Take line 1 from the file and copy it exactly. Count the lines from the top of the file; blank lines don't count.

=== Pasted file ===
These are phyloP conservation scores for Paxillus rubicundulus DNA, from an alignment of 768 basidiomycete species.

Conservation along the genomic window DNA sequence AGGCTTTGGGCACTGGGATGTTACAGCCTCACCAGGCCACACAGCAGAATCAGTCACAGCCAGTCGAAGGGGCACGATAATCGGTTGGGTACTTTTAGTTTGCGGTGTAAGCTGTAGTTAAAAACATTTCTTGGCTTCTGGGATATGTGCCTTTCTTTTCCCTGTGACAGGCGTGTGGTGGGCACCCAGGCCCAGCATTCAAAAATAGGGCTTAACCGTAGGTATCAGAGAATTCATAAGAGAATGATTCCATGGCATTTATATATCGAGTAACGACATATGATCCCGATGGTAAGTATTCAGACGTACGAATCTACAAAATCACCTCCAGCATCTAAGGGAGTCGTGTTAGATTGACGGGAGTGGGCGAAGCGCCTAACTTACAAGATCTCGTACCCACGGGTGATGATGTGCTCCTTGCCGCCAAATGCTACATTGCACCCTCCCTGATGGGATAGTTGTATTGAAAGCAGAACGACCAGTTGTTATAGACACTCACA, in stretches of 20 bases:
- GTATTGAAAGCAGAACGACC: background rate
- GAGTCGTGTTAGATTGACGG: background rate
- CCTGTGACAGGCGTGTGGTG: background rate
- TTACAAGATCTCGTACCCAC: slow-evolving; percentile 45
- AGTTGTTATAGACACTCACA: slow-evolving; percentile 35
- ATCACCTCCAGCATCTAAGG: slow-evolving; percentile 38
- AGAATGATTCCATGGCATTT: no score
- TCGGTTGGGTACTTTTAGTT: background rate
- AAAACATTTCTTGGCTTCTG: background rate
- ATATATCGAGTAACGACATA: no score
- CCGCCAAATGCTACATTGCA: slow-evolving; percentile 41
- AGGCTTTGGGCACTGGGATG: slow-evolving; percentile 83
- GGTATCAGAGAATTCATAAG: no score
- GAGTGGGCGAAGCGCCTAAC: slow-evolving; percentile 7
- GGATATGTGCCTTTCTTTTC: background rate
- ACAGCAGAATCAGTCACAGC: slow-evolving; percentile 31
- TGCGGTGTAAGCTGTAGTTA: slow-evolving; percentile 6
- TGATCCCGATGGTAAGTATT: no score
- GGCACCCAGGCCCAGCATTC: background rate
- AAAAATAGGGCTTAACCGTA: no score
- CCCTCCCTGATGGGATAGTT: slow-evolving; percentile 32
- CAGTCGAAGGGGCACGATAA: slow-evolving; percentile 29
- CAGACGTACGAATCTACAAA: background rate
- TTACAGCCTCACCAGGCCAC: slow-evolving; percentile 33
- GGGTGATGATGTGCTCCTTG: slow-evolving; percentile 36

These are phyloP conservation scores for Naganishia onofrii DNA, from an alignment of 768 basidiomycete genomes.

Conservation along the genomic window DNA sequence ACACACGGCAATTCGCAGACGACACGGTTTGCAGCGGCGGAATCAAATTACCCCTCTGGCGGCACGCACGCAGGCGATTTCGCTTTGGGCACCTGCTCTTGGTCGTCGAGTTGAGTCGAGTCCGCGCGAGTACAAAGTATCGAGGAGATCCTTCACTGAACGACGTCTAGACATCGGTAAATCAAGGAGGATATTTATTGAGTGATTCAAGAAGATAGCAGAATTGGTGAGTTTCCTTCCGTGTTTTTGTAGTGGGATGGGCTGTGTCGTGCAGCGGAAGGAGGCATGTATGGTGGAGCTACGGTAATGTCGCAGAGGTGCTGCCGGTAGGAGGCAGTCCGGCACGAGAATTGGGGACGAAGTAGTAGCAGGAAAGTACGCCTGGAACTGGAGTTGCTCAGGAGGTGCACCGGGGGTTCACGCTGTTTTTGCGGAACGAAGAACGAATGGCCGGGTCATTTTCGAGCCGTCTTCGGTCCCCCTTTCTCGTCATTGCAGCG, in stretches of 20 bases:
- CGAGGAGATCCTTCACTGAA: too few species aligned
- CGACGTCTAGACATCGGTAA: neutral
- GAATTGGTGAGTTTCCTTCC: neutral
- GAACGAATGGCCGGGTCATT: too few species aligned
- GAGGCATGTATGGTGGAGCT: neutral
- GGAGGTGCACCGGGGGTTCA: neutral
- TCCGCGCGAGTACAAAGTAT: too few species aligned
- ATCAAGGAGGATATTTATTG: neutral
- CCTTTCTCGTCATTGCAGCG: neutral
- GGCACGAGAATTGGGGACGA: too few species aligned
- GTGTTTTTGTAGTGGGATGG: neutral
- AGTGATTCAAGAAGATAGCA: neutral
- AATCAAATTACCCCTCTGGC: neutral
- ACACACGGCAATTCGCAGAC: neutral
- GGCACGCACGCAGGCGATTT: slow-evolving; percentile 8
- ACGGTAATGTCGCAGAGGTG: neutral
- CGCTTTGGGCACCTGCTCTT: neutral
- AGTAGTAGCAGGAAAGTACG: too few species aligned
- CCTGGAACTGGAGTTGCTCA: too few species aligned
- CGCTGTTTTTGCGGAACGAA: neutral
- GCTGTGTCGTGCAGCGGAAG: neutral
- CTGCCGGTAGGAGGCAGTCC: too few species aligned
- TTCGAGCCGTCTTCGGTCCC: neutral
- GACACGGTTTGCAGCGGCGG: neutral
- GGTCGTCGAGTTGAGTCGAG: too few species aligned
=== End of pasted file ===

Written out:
These are phyloP conservation scores for Paxillus rubicundulus DNA, from an alignment of 768 basidiomycete species.